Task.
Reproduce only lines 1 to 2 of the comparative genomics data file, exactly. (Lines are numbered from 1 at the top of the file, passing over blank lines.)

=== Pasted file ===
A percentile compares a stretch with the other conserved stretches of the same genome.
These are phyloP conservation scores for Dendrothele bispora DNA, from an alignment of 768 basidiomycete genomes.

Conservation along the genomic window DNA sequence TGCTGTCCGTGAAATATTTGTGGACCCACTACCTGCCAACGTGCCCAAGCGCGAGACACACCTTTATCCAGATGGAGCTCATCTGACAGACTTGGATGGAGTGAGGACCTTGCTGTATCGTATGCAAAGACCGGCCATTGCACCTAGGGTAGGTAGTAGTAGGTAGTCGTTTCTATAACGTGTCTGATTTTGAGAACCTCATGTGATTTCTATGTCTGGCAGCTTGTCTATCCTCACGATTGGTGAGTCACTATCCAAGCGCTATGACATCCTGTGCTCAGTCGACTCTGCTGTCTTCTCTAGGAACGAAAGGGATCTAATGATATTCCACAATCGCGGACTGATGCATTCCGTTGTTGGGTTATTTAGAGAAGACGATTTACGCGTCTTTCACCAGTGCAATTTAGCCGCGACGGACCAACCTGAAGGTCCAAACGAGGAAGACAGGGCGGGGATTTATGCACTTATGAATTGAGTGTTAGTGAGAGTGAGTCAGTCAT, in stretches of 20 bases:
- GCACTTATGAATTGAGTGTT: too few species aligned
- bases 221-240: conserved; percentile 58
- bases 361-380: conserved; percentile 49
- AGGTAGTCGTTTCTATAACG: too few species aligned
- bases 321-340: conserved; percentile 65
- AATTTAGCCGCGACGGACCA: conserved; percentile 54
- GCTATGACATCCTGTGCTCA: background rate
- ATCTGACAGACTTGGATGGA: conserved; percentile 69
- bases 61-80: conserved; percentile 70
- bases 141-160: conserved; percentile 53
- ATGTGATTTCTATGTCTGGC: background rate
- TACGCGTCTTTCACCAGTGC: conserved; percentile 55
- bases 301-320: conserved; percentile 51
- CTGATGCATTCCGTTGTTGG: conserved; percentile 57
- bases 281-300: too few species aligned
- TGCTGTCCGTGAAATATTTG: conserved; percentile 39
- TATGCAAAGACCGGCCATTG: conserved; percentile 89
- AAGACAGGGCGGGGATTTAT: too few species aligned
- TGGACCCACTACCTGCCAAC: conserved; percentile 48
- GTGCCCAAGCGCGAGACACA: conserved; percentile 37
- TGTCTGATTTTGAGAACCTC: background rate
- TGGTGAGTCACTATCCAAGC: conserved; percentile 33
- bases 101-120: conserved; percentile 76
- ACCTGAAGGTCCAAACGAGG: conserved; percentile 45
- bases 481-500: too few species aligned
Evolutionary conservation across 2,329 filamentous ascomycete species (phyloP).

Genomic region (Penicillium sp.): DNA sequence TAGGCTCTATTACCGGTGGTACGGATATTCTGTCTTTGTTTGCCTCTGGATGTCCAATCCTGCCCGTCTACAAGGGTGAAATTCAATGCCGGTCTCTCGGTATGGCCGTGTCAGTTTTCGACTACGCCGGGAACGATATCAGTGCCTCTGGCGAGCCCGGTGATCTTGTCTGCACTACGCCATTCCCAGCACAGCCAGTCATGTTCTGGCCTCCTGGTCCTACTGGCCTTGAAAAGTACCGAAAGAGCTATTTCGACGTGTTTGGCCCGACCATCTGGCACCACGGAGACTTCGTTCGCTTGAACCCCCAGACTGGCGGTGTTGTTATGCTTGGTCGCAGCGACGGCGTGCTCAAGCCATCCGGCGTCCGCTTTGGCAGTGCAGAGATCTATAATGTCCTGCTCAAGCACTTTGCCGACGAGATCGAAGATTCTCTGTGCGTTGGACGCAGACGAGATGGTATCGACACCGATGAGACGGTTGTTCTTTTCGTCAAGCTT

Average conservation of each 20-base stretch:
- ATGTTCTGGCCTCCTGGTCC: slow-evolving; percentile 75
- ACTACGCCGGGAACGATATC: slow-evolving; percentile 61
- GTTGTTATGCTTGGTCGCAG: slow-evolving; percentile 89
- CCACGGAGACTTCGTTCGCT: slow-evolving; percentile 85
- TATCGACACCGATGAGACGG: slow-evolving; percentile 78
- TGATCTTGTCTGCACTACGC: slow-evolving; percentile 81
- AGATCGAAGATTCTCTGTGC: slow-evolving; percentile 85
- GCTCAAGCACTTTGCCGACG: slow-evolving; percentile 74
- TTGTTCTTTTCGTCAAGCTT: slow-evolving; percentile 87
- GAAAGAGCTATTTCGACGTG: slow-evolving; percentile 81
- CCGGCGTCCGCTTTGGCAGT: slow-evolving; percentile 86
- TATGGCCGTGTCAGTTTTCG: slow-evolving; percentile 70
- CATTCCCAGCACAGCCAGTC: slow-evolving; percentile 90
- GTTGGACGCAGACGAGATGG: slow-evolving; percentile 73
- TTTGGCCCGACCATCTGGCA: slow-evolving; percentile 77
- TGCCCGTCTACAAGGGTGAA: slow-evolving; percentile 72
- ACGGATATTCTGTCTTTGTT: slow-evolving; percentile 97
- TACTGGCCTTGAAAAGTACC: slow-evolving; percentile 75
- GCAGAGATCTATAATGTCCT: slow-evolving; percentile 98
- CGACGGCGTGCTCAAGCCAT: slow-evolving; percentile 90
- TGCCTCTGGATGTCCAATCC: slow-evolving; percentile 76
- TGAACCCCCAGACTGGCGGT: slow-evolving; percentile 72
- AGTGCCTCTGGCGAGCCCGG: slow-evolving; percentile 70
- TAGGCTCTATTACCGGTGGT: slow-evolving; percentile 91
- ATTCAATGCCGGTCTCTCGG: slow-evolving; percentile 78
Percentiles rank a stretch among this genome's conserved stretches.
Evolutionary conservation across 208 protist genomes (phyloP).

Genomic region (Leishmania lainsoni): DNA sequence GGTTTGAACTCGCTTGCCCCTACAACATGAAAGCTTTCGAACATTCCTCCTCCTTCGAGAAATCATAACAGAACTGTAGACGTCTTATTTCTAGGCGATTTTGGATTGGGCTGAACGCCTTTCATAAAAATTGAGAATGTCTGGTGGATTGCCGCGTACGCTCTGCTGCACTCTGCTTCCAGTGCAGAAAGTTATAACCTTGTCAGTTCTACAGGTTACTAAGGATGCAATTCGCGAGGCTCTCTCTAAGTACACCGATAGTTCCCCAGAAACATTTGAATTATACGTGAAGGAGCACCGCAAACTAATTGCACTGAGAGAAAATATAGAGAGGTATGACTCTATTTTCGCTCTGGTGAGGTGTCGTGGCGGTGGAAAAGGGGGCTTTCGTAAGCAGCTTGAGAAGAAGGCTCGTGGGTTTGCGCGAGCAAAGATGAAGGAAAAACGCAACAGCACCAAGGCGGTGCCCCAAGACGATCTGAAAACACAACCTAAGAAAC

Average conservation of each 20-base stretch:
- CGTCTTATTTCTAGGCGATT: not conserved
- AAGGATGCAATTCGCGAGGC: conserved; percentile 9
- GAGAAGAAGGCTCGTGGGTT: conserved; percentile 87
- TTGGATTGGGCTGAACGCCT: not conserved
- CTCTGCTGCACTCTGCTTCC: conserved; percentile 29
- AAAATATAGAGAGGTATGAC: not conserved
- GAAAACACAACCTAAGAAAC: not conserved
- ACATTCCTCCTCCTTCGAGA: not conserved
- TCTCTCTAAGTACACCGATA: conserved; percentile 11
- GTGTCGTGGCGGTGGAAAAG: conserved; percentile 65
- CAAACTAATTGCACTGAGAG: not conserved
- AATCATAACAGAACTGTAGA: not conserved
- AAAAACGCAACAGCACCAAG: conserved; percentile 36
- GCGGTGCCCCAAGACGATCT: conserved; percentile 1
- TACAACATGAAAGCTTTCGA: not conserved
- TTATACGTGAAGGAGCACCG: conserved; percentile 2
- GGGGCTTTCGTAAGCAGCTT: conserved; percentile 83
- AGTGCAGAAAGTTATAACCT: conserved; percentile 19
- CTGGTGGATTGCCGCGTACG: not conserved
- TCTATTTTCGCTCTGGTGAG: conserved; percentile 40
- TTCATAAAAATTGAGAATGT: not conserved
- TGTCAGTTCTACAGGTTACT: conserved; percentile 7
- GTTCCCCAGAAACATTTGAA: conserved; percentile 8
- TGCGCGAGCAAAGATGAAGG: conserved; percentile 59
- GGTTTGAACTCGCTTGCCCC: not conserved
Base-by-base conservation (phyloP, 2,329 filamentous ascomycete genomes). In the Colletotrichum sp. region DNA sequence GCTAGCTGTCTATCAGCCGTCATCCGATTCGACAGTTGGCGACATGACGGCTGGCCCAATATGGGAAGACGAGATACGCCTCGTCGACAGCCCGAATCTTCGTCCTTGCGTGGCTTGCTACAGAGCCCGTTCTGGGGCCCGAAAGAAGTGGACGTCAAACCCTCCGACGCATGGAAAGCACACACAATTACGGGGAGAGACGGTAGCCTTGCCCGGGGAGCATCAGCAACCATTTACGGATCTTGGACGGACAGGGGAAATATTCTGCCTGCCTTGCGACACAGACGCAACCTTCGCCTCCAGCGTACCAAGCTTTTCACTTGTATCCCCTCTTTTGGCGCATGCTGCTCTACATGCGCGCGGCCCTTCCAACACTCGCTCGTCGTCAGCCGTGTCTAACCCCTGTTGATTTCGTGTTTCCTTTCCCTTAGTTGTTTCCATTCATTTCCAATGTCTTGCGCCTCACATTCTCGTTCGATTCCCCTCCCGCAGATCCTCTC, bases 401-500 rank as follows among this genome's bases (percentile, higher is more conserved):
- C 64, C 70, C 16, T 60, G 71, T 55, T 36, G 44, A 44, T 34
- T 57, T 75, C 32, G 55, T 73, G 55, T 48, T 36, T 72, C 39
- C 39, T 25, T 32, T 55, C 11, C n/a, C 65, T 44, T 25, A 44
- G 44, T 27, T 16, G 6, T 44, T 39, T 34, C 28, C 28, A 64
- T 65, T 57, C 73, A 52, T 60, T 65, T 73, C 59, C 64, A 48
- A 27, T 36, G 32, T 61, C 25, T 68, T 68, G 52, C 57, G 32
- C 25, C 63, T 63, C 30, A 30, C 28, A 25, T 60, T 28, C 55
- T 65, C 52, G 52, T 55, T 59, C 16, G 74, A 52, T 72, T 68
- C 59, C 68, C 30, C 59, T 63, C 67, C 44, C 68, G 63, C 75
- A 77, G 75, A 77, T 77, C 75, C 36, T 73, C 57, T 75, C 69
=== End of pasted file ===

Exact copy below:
A percentile compares a stretch with the other conserved stretches of the same genome.
These are phyloP conservation scores for Dendrothele bispora DNA, from an alignment of 768 basidiomycete genomes.